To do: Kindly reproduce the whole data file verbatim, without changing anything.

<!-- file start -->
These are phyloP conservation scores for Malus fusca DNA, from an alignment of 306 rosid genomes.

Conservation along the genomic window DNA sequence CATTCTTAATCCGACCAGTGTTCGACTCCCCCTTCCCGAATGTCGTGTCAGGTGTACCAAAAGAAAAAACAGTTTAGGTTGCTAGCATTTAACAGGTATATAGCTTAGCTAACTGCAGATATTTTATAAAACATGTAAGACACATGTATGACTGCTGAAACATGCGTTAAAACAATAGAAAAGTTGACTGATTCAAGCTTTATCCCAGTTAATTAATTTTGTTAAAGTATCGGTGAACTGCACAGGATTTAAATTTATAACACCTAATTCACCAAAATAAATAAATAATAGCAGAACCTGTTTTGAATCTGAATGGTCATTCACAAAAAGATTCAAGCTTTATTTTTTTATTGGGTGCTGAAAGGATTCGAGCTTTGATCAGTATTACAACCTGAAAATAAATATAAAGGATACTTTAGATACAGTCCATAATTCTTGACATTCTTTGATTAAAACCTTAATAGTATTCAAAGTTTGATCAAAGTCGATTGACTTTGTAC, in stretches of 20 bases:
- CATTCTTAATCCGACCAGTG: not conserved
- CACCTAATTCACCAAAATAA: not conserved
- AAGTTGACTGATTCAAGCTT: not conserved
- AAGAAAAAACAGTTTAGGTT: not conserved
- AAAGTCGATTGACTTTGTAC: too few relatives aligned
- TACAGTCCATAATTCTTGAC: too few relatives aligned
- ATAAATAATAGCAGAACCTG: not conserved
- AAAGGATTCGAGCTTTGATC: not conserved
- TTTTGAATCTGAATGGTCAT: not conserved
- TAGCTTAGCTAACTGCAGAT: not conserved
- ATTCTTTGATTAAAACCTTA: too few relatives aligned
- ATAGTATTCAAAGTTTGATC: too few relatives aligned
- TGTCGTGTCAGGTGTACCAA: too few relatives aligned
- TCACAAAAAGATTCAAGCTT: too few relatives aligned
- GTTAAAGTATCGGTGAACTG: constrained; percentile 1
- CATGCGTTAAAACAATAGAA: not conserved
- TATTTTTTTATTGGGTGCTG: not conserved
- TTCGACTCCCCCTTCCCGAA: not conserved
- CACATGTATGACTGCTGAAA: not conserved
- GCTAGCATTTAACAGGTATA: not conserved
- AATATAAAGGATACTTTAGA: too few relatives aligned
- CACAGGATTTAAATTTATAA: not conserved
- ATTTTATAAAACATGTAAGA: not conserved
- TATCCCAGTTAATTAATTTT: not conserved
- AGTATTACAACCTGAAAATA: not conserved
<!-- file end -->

These are phyloP conservation scores for Malus fusca DNA, from an alignment of 306 rosid genomes.

Conservation along the genomic window DNA sequence CATTCTTAATCCGACCAGTGTTCGACTCCCCCTTCCCGAATGTCGTGTCAGGTGTACCAAAAGAAAAAACAGTTTAGGTTGCTAGCATTTAACAGGTATATAGCTTAGCTAACTGCAGATATTTTATAAAACATGTAAGACACATGTATGACTGCTGAAACATGCGTTAAAACAATAGAAAAGTTGACTGATTCAAGCTTTATCCCAGTTAATTAATTTTGTTAAAGTATCGGTGAACTGCACAGGATTTAAATTTATAACACCTAATTCACCAAAATAAATAAATAATAGCAGAACCTGTTTTGAATCTGAATGGTCATTCACAAAAAGATTCAAGCTTTATTTTTTTATTGGGTGCTGAAAGGATTCGAGCTTTGATCAGTATTACAACCTGAAAATAAATATAAAGGATACTTTAGATACAGTCCATAATTCTTGACATTCTTTGATTAAAACCTTAATAGTATTCAAAGTTTGATCAAAGTCGATTGACTTTGTAC, in stretches of 20 bases:
- CATTCTTAATCCGACCAGTG: not conserved
- CACCTAATTCACCAAAATAA: not conserved
- AAGTTGACTGATTCAAGCTT: not conserved
- AAGAAAAAACAGTTTAGGTT: not conserved
- AAAGTCGATTGACTTTGTAC: too few relatives aligned
- TACAGTCCATAATTCTTGAC: too few relatives aligned
- ATAAATAATAGCAGAACCTG: not conserved
- AAAGGATTCGAGCTTTGATC: not conserved
- TTTTGAATCTGAATGGTCAT: not conserved
- TAGCTTAGCTAACTGCAGAT: not conserved
- ATTCTTTGATTAAAACCTTA: too few relatives aligned
- ATAGTATTCAAAGTTTGATC: too few relatives aligned
- TGTCGTGTCAGGTGTACCAA: too few relatives aligned
- TCACAAAAAGATTCAAGCTT: too few relatives aligned
- GTTAAAGTATCGGTGAACTG: constrained; percentile 1
- CATGCGTTAAAACAATAGAA: not conserved
- TATTTTTTTATTGGGTGCTG: not conserved
- TTCGACTCCCCCTTCCCGAA: not conserved
- CACATGTATGACTGCTGAAA: not conserved
- GCTAGCATTTAACAGGTATA: not conserved
- AATATAAAGGATACTTTAGA: too few relatives aligned
- CACAGGATTTAAATTTATAA: not conserved
- ATTTTATAAAACATGTAAGA: not conserved
- TATCCCAGTTAATTAATTTT: not conserved
- AGTATTACAACCTGAAAATA: not conserved